Thailand tourism ends 2020 down 74%; no revival seen until 2022

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TAT believes next year will see 120 million domestic tourists and 10 million foreign arrivals.

Having smashed all previous tourist records, the Tourism Authority of Thailand ended 2019 predicting 2020 would see 3.18 trillion baht in tourism revenue. As a year no one expected comes to a close, Tourism revenue will finish the year with only 26 percent of that.

TAT Gov. Yuthasak Supasorn said Dec. 26 that total tourism revenue will total about 830 billion baht this year – 330 billion from foreign tourists and 500 billion from domestic travelers. And 2021 doesn’t look much better.



The authority expects tourism revenue next year to increase 44.6 percent to 1.3 trillion baht, with only 38.4 percent of that – 500 billion baht – coming from foreign tourists. It won’t be until 2022 that Thailand’s tourism industry will recover to two-thirds of 2019’s figures, Yuthasak predicted.

The start of the new decade looked blindingly bright for Thailand’s tourism industry a year ago. TAT expected to draw 40.8 million overseas visitors and get 172 million Thais to travel. The pandemic and a months-long lockdown destroyed those hopes.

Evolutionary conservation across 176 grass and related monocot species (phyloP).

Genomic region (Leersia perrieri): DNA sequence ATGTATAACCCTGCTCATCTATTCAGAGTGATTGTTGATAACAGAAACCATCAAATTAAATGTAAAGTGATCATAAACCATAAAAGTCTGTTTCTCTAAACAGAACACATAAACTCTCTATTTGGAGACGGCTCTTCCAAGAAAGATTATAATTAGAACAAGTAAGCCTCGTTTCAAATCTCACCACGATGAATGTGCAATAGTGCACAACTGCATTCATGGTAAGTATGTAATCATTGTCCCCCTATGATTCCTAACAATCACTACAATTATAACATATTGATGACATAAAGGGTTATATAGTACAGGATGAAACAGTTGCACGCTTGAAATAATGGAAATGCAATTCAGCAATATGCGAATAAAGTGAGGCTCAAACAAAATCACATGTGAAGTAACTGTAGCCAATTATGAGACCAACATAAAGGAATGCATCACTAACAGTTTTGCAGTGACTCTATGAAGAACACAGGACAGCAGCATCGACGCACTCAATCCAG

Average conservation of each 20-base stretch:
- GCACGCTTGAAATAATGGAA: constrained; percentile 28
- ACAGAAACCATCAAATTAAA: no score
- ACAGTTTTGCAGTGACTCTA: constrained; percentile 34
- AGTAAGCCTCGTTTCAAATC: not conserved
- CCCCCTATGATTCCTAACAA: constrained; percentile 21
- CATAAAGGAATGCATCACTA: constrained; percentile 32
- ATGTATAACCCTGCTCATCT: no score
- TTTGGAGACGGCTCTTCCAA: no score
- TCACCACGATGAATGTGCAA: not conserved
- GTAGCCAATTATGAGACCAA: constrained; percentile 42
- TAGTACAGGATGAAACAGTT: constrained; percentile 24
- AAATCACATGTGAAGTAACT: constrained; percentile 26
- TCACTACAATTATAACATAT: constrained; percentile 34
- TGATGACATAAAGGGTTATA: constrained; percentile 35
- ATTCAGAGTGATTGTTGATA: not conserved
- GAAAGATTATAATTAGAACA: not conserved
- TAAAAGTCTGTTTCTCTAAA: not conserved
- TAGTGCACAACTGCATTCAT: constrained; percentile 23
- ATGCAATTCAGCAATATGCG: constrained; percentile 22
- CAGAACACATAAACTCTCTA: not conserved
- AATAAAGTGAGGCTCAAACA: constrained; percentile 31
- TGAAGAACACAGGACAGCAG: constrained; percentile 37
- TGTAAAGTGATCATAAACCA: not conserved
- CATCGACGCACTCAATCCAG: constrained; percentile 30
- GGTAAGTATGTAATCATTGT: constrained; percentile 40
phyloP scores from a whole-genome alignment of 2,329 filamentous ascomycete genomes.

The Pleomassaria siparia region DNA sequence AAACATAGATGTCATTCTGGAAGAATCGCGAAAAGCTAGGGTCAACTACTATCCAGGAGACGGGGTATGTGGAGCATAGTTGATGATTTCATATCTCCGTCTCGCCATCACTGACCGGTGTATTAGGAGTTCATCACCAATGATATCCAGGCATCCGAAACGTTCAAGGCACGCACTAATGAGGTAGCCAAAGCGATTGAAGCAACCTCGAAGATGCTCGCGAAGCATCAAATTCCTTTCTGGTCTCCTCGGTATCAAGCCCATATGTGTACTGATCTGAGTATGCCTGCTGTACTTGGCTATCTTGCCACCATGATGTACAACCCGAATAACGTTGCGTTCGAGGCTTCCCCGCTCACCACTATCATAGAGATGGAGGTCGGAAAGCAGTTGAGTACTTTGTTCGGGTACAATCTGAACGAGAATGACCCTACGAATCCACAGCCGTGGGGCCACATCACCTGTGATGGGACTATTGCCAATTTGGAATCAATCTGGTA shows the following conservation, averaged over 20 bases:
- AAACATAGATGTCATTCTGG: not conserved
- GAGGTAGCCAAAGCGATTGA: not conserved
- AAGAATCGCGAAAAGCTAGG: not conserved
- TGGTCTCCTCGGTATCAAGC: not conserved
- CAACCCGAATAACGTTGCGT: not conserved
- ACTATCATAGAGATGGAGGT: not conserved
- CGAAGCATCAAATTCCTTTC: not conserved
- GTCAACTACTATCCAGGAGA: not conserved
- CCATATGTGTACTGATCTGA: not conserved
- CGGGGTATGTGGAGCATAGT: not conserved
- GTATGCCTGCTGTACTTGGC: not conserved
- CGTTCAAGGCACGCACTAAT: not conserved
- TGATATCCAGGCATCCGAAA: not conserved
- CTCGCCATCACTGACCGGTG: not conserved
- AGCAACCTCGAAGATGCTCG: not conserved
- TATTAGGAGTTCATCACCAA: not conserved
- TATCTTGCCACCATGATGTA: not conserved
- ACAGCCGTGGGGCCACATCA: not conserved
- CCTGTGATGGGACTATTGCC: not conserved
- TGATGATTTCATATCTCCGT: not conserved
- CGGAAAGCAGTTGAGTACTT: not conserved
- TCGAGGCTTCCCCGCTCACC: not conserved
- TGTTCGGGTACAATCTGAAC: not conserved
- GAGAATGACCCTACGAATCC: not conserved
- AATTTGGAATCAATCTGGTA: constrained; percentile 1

In the end, only 6.7 million foreigners arrived in Thailand this year, nearly all of them before mid-March. And, despite spending nearly 30 billion baht on subsidized travel programs, the government enticed only 95 million Thais to travel domestically.

TAT Gov. Yuthasak Supasorn said Dec. 26 that tourism revenue will total about 830 billion baht this year – 330 billion from foreign tourists and 500 billion from domestic travelers. And 2021 doesn’t look much better.

November’s figures show the ineffectiveness of the “We Travel Together” and other programs: Domestic tourists increased only 6.6 percent to 16 million over October and down from 18 million in 2019.

TAT believes next year will see 120 million domestic tourists and 10 million foreign arrivals. In 2022, that should increase to 180 million domestic tourists and 20.8 million foreigners.

While this year has been an unmitigated disaster for the industry, there have been some signs of life for the hotel industry recently, Yuthasak said.

Occupancy rates in April during the shutdown period averaged 2 percent. That increased to 20 percent in July, 34 percent in October and 38 percent in December, he said.


As large numbers of tourists won’t start returning until the second half of next year, Yuthasak said TAT’s focus now is on “quality tourists”, code for big spenders. By 2022, the authority wants to see the average amount spent by each foreign traveler to increase from 47,000 baht in 2019 to 62,000 baht, and Thai expenditures to rise from 4,700 baht per person to 4,900 baht.

Yuthasak said he is confident in Thailand’s resurgence, claiming there is considerable pent-up demand abroad and most tourists still list Thailand in their top 10 destinations. But recovery will depend on the progress of Thai public-health measures, spread of coronavirus vaccines and foreign government’s travel restrictions.

But, if all goes to plan, 2022 will see Thailand earn 2.5 trillion in tourism revenue, Yuthasak said. But 2020 hindsight shows what can happen to big plans.